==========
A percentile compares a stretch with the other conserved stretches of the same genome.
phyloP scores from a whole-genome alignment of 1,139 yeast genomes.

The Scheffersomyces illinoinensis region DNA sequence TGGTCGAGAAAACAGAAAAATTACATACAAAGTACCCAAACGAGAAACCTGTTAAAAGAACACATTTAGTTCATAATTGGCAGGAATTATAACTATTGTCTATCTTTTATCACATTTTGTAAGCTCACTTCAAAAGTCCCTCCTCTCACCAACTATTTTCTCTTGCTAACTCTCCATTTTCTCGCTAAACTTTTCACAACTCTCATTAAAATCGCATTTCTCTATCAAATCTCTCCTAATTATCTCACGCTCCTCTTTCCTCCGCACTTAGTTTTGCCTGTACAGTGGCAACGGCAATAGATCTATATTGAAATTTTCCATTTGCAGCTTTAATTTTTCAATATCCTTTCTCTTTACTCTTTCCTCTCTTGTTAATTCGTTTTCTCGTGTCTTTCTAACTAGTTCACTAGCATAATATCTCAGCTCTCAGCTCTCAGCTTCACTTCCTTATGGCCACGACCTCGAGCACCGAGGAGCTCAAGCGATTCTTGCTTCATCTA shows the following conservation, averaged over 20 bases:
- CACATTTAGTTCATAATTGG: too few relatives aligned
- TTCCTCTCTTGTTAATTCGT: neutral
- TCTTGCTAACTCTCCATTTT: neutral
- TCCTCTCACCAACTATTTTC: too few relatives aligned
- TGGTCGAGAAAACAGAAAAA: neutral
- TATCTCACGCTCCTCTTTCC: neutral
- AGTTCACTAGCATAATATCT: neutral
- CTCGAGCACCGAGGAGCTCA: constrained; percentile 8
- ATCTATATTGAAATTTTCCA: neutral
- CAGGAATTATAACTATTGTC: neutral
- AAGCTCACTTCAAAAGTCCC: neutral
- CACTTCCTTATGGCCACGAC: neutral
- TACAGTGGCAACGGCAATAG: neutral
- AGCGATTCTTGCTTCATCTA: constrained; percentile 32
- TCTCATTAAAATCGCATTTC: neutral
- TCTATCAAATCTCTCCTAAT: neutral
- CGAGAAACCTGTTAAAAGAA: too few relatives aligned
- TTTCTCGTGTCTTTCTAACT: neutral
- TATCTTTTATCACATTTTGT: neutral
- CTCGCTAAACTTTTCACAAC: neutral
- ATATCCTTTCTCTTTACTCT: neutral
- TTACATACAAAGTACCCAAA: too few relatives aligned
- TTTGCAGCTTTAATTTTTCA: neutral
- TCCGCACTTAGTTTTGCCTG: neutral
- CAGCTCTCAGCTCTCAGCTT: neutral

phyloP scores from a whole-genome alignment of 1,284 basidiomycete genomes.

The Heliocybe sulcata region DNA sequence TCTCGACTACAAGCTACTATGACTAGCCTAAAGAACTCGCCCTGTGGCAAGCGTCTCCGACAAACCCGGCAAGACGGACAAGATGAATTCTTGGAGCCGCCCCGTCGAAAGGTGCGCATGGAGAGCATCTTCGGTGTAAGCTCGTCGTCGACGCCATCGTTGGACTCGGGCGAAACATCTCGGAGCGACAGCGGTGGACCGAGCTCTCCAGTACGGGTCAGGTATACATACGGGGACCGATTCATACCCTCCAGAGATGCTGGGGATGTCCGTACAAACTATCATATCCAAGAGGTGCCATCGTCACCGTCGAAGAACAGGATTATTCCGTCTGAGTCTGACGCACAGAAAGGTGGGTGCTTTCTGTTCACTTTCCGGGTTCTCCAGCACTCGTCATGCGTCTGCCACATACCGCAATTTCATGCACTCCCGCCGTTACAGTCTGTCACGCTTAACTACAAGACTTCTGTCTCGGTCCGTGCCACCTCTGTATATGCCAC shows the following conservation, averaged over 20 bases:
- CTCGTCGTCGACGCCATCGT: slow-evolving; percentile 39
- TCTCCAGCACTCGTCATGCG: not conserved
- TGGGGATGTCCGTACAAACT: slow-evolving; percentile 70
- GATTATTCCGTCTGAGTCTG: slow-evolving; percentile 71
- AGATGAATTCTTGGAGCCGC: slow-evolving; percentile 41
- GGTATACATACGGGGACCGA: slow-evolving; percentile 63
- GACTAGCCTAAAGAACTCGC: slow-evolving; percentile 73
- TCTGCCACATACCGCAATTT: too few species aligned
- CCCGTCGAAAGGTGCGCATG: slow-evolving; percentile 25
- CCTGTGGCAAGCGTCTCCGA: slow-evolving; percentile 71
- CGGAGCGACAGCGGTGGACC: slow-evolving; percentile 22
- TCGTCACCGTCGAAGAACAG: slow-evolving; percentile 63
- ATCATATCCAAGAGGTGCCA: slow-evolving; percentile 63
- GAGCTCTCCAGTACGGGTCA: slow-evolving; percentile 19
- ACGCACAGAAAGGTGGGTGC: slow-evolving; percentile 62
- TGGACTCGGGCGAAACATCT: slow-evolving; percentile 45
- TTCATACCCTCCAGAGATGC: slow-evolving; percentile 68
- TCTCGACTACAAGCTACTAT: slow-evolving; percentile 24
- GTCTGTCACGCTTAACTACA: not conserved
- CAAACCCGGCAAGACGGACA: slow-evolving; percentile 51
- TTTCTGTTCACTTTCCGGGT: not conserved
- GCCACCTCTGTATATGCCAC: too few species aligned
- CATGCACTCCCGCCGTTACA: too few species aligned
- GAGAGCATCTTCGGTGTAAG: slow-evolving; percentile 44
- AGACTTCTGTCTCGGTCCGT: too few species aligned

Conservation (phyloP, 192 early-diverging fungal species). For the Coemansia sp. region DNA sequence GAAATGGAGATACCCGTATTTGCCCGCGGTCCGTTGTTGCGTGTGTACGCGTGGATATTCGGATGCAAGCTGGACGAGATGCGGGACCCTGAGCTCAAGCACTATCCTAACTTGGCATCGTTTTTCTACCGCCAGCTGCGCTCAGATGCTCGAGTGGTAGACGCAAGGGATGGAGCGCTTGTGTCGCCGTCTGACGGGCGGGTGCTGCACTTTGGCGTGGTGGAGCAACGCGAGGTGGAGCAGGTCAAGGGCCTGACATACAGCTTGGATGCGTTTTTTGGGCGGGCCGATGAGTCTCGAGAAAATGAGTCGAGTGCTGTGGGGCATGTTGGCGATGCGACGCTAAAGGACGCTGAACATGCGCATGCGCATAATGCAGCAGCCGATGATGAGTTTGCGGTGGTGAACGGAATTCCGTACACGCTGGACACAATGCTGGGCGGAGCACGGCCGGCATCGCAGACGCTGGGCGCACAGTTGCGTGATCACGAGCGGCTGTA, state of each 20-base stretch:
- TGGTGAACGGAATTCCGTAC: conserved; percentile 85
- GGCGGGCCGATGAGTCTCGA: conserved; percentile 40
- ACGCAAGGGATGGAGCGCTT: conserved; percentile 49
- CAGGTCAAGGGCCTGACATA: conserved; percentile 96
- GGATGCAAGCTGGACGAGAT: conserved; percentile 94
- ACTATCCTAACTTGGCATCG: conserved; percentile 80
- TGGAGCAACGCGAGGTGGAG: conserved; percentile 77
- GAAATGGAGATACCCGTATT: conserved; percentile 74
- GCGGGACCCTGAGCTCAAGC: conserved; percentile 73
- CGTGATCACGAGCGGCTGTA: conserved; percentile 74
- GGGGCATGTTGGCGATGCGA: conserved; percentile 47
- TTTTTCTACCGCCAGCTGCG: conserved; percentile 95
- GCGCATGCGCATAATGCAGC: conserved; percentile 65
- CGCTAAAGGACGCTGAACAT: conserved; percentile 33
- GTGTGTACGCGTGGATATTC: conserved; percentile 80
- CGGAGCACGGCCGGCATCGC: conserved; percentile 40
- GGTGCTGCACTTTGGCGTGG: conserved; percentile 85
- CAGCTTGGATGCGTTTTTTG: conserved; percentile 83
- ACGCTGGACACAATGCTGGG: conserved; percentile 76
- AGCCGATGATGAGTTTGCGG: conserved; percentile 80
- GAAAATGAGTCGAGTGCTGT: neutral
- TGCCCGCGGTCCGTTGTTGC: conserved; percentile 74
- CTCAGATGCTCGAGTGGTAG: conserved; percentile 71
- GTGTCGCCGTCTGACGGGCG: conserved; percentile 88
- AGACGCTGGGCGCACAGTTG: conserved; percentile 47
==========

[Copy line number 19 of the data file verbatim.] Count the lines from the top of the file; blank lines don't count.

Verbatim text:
- TCTATCAAATCTCTCCTAAT: neutral